loans for start up businesses but the amount that
these schemes can lend is usually minimal.
There is also the issue of trust in the banking
system. In a recent banking scandal in the
semi-autonomous state of Iraqi Kurdistan, local
businessmen, most of them based in the city of
Slêmanî [Sulaimaniyah], lost around US$500 million. This was
due to the drop in value of Iranian currency, after
US and European sanctions were imposed, which led to
the failure of a small but active Iranian “bank”.
The so-called bank had been operating as a middleman
transferring funds to and from Iraqi Kurdistan,
Dubai and Iran.
Incidents like this do not reinforce public trust in
the banking sector; most Iraqis remain very
sceptical about local banks due to a lack of
rigorous regulation. And the weak banking culture
simply encourages the current cash economy. All of
which has stalled foreign and local investment
needed to rebuild the country. It has also
encouraged local businesses to be apathetic about
taxation or social responsibility.
Another major issue plaguing Iraq’s banking sector,
and for that matter, the private sector too, is the
prevailing ideology of top-down politics and big
government. Many Iraqi politicians, including Prime
Minister Nouri al-Maliki’s ruling party, are
suspicious of the private sector; they prefer to
stick to what they know best, which is having the
state control almost all economic activities -
including the banks.
Looking around the world, it is clear that a strong
banking sector is essential to a successful economy.
Apart from helping the private sector and small
business grow by providing financing, the government
can also measure and quantify economic activity.
Once the banking sector flourishes, and transactions
are recorded and regulated, money laundering and
corruption is automatically reduced.
Meanwhile on the positive side, the Iraqi stock
exchange has been growing faster than any other
index in the region, the main stocks being traded
involve banking and projections for the stock
market’s growth are very optimistic. This is a big
vote of confidence in the future of the banking
Additionally there have been talks of banking sector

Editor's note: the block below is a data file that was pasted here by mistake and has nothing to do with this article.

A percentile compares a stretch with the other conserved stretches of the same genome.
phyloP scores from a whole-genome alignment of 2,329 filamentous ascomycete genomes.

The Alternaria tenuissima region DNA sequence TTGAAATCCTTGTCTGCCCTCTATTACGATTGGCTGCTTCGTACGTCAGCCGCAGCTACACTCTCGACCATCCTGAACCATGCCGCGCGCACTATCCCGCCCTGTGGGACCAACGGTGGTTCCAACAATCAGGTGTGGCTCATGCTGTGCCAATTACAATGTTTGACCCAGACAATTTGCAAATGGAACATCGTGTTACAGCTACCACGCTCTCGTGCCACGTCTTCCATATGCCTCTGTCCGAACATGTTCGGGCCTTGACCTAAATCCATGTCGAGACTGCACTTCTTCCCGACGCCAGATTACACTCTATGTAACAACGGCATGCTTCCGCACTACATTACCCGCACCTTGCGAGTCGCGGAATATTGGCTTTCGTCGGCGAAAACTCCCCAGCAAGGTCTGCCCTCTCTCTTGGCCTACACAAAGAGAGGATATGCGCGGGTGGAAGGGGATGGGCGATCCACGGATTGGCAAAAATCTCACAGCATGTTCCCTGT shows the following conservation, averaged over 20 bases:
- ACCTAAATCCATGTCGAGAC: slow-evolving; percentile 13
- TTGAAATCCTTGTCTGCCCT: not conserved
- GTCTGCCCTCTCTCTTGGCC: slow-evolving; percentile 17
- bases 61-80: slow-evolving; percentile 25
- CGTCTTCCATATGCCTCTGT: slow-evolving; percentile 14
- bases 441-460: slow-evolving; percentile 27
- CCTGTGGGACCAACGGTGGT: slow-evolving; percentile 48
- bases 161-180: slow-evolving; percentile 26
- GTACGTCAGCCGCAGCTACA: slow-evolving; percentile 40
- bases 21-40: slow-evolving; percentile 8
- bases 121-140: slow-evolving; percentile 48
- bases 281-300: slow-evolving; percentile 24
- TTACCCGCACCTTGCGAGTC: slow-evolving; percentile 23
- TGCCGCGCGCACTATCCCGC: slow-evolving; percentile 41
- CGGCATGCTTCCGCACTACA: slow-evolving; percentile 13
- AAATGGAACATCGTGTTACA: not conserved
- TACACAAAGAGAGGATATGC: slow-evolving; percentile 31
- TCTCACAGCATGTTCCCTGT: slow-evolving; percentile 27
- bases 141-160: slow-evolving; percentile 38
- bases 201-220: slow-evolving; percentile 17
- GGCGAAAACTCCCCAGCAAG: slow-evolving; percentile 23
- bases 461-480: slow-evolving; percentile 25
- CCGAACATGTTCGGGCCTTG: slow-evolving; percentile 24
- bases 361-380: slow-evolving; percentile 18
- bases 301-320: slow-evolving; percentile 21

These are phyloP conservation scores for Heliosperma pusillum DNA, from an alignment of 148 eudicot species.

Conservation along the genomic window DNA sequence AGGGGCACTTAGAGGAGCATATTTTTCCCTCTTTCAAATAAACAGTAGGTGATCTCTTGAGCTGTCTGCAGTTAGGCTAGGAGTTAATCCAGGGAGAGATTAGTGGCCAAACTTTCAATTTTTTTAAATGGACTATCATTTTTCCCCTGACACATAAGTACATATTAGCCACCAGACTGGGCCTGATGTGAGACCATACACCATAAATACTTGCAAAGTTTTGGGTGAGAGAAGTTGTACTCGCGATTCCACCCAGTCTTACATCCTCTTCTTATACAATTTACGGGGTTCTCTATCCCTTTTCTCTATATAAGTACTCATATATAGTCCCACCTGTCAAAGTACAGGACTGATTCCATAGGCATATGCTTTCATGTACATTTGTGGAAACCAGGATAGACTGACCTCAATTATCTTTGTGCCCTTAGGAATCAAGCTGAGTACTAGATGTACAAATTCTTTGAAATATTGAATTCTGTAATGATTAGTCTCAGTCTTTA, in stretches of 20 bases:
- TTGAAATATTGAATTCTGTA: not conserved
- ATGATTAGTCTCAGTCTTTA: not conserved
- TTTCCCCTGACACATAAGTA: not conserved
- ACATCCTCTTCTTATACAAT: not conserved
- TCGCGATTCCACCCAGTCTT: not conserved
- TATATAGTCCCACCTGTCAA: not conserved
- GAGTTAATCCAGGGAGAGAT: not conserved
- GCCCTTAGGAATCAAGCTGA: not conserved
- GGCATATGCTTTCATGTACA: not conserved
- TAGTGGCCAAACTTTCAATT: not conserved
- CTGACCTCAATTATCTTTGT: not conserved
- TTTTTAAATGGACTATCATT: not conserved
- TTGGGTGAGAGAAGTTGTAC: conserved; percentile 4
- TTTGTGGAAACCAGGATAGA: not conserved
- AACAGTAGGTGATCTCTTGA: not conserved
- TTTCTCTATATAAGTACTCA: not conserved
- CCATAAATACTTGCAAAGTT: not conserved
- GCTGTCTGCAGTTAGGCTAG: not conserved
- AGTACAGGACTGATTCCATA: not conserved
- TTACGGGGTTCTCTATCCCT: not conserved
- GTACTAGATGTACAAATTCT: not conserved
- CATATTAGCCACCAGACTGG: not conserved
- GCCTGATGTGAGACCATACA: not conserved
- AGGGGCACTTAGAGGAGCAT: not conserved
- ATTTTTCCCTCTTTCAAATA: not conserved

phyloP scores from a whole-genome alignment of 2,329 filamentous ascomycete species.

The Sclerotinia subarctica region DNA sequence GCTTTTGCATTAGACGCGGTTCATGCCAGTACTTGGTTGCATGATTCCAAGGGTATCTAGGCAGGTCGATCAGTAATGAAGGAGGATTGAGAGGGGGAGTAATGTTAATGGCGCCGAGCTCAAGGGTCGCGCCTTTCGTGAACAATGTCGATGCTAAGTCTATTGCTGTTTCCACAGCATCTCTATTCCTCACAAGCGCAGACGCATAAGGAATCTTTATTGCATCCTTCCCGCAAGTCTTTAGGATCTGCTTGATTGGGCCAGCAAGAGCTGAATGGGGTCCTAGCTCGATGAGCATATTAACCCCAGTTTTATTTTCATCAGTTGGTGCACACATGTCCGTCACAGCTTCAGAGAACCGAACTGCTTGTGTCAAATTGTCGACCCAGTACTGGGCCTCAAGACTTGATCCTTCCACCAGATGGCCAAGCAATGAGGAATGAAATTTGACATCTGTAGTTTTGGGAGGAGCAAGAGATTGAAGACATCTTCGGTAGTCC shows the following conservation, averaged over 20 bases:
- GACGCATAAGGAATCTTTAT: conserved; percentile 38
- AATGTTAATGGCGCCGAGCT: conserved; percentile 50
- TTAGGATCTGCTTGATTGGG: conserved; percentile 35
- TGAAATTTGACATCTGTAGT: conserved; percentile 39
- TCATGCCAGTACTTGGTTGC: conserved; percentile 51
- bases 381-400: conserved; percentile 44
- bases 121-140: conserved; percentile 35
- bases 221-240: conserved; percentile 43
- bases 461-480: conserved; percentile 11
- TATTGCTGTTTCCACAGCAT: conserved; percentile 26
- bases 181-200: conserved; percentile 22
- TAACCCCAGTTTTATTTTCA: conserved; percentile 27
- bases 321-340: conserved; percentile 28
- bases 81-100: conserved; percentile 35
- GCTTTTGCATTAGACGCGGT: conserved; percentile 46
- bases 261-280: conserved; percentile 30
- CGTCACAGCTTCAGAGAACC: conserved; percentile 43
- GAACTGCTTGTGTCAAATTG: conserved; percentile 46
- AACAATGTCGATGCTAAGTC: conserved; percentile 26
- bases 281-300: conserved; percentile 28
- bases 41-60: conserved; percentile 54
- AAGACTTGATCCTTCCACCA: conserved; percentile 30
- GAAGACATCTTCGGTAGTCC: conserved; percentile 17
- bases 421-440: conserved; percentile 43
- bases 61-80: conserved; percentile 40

reform, which has included the introduction of
electronic banking. While only 20 percent of Iraqis
have a bank account, around 80 percent have a mobile
phone and phone banking was a hot topic at the
“Integrating the Banking and Financial Services
Sector in Iraq” conference held by USAID and the
Central Bank of Iraq last November.
However modernising Iraq’s banking sector will not
be achieved solely by introducing new technology.
Modernisation needs to start by opening up the
markets and bringing in competition. As long as the
public banks remain the dominant players in the
market, there is not much chance of improving the
current situation. Privatising the major banks would
be a quick way of revolutionising the Iraqi banking
sector. Having said that, this move seems unlikely
given the current government record of maintaining
At least some of the problems Iraq has could be
healed by a strong economy and more prosperous
nation. And the long road toward this begins with
better financial structures and a stronger banking
sector, complete with all the regulations required.
A free market and the equal right of all consumers
to participate in it, has helped to bring
communities together. The failure of Iraqi
politicians to grasp the urgent need to revamp the
banking sector, and to understand the basic
economics of growth, has had a significant impact on
the pace of development in the country. The failure
to carry out needed reforms – and not just those in
the banking sector – is one of the major reasons
that, as was reported recently, around 23 percent of
the population in resource-rich Iraq are living
below the poverty line.